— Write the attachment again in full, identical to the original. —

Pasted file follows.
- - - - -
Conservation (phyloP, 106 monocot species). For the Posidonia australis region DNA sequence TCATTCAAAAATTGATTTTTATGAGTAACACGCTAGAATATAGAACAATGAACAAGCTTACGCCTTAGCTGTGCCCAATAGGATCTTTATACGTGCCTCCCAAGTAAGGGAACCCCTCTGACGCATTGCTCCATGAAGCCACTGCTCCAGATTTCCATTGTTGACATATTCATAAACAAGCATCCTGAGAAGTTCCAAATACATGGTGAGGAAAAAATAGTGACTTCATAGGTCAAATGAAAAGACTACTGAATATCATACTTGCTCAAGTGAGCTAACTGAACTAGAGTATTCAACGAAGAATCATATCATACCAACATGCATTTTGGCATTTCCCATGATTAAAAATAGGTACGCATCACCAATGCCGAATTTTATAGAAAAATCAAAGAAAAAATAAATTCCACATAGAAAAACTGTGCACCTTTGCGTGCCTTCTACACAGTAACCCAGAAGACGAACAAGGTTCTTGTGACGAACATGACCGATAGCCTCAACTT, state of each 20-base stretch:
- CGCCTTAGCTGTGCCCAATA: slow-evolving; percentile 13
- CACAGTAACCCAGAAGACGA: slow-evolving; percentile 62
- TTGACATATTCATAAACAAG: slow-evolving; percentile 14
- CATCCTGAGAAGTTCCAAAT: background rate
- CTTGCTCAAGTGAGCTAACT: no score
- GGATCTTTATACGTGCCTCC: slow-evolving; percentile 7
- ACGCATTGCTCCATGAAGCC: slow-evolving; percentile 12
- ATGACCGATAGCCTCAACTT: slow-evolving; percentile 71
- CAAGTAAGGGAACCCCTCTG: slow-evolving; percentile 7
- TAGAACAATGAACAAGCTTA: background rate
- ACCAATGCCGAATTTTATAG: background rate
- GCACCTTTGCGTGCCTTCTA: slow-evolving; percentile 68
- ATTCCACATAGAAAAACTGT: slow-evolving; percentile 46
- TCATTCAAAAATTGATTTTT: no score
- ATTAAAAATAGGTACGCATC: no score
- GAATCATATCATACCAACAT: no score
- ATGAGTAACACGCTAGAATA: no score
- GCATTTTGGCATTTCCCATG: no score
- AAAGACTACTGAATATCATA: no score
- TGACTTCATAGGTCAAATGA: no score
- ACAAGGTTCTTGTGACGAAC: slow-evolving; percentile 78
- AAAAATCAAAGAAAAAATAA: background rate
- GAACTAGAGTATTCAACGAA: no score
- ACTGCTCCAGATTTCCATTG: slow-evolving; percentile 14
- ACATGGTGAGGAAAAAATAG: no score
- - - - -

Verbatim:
Conservation (phyloP, 106 monocot species). For the Posidonia australis region DNA sequence TCATTCAAAAATTGATTTTTATGAGTAACACGCTAGAATATAGAACAATGAACAAGCTTACGCCTTAGCTGTGCCCAATAGGATCTTTATACGTGCCTCCCAAGTAAGGGAACCCCTCTGACGCATTGCTCCATGAAGCCACTGCTCCAGATTTCCATTGTTGACATATTCATAAACAAGCATCCTGAGAAGTTCCAAATACATGGTGAGGAAAAAATAGTGACTTCATAGGTCAAATGAAAAGACTACTGAATATCATACTTGCTCAAGTGAGCTAACTGAACTAGAGTATTCAACGAAGAATCATATCATACCAACATGCATTTTGGCATTTCCCATGATTAAAAATAGGTACGCATCACCAATGCCGAATTTTATAGAAAAATCAAAGAAAAAATAAATTCCACATAGAAAAACTGTGCACCTTTGCGTGCCTTCTACACAGTAACCCAGAAGACGAACAAGGTTCTTGTGACGAACATGACCGATAGCCTCAACTT, state of each 20-base stretch:
- CGCCTTAGCTGTGCCCAATA: slow-evolving; percentile 13
- CACAGTAACCCAGAAGACGA: slow-evolving; percentile 62
- TTGACATATTCATAAACAAG: slow-evolving; percentile 14
- CATCCTGAGAAGTTCCAAAT: background rate
- CTTGCTCAAGTGAGCTAACT: no score
- GGATCTTTATACGTGCCTCC: slow-evolving; percentile 7
- ACGCATTGCTCCATGAAGCC: slow-evolving; percentile 12
- ATGACCGATAGCCTCAACTT: slow-evolving; percentile 71
- CAAGTAAGGGAACCCCTCTG: slow-evolving; percentile 7
- TAGAACAATGAACAAGCTTA: background rate
- ACCAATGCCGAATTTTATAG: background rate
- GCACCTTTGCGTGCCTTCTA: slow-evolving; percentile 68
- ATTCCACATAGAAAAACTGT: slow-evolving; percentile 46
- TCATTCAAAAATTGATTTTT: no score
- ATTAAAAATAGGTACGCATC: no score
- GAATCATATCATACCAACAT: no score
- ATGAGTAACACGCTAGAATA: no score
- GCATTTTGGCATTTCCCATG: no score
- AAAGACTACTGAATATCATA: no score
- TGACTTCATAGGTCAAATGA: no score
- ACAAGGTTCTTGTGACGAAC: slow-evolving; percentile 78
- AAAAATCAAAGAAAAAATAA: background rate
- GAACTAGAGTATTCAACGAA: no score
- ACTGCTCCAGATTTCCATTG: slow-evolving; percentile 14
- ACATGGTGAGGAAAAAATAG: no score